Today’s notes come directly from the Jot ‘Em Down Journal of December 1998.
playing checkers, and fairly ignoring their customers’ Ezra Seestrunk enters, complaining of “trouble in the home,” and thinks Abner’s checker-playing comments are directed to him in a very funny exchange:
EZRA: That woman o’ mine is on the warpath again. I don’t know what to do!
ABNER: (toLum) Go ahead and MOVE!
EZRA: How kin I do that? Quick as I git in the house, she locks me in the upstairs bedroom!
ABNER: (to Lum) They’s jist one thing ta do – JUMP!
EZRA: What if she ketches me again’?
ABNER: (having just jumped into Lum’s king row) CROWN HER, BOY!
After having been unwittingly advised to “whop” his “woman,” Ezra leaves the store with neither Lum norAbner realizing he had been there! Commenting on the checker game, Abner opens the door for topical humor by declaring, taken me a long time, but now I got me a king! Lum responds: Now you know how Princess Elizabeth feels! ” (England’s Prince Charles was born the day of this broadcast!) What of “Ezry? ” He did as Abner “suggested” He went home to “move, out. He went upstairs to “Jump,” and after he landed (on his “woman,” who broke his fall!), he “crowned” his wife (“Whanged her un the noggin with his valise! “)! Mrs. Seestrunk now considers Ezra her “big, strong caveman.” and all is peaceful! Thanks to Ezra, Abner’s reputation as a counselor has spread around town, a fact made evident by a large group of folks gathering for advice. “Grannies, lookit that! ” Lum jokes, “They’re lined up outside the store there like Democrats outside the White House! ” (Note: Harry S Truman had just been elected President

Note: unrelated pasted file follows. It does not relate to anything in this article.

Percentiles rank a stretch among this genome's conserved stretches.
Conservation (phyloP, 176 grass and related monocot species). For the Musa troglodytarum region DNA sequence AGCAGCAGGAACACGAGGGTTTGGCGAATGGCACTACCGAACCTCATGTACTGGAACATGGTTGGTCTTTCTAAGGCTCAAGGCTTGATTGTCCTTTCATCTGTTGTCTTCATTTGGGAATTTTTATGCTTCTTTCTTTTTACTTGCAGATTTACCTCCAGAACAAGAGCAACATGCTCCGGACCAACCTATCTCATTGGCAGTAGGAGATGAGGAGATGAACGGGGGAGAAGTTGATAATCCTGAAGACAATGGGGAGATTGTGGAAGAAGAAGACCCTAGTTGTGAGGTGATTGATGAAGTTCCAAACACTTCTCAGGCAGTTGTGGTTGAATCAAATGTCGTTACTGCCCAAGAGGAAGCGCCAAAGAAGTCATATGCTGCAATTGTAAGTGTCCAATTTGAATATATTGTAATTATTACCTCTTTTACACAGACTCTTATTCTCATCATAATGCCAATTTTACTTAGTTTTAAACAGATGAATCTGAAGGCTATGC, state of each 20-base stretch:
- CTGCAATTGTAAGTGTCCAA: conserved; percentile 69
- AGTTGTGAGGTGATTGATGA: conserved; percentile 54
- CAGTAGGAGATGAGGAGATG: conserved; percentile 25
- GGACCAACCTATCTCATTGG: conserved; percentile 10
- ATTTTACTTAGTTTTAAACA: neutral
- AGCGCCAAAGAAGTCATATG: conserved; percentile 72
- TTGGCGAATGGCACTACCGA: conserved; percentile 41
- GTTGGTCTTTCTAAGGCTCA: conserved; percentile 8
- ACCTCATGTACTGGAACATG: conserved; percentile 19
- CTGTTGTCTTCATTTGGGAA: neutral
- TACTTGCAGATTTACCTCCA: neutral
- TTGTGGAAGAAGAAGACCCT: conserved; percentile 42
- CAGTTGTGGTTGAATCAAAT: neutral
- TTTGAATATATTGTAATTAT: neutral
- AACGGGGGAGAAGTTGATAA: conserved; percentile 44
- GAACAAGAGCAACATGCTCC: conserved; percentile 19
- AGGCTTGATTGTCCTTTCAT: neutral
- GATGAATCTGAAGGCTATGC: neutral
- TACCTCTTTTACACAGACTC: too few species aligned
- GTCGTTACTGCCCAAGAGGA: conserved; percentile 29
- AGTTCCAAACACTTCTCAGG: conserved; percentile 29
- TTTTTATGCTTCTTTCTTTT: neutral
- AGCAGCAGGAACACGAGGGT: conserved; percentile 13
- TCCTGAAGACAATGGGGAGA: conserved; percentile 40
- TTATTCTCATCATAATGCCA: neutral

Lum adds a Marriage bureau in the store, just as he did in the L&A continuities of December 1944 – January 1945. Scriptwriter Roz Rogers was responsible for both versions, of course. Not present for the 1944 session was Ben Withers, who manages to confuse “Old Doc Peabody” in 1948, reversing the roles of counselor and client in operating his “advice
Lum closes the “advice” show, stating that Abner, “the homespun philosopher” has just been “spun home,” as Maestro Mills’ musicians spin into There’s No Place Like Home
The program closes with a final political gag:
LUM: (answering the phone) Hello? Wha-? No, I’m sorry, Abner ain’t in the advising business no more. I know you need advice bad, but he can’t help ya. Goodbye.
ABNER: Who was that?
LUM: Dr. Gallop. (
In the afore mentioned Presidential election, Dr. George Gallup Sr. and other pollsters had predicted the victory of Dewey rather than Truman. The headline “Dewey Defeats Truman” was emblazoned across no less a source of current events than the Chicago Daily Tribune, while newscaster H. V. Kaltenburn’s radio announcement of that information was mocked in a speech by Truman himself!)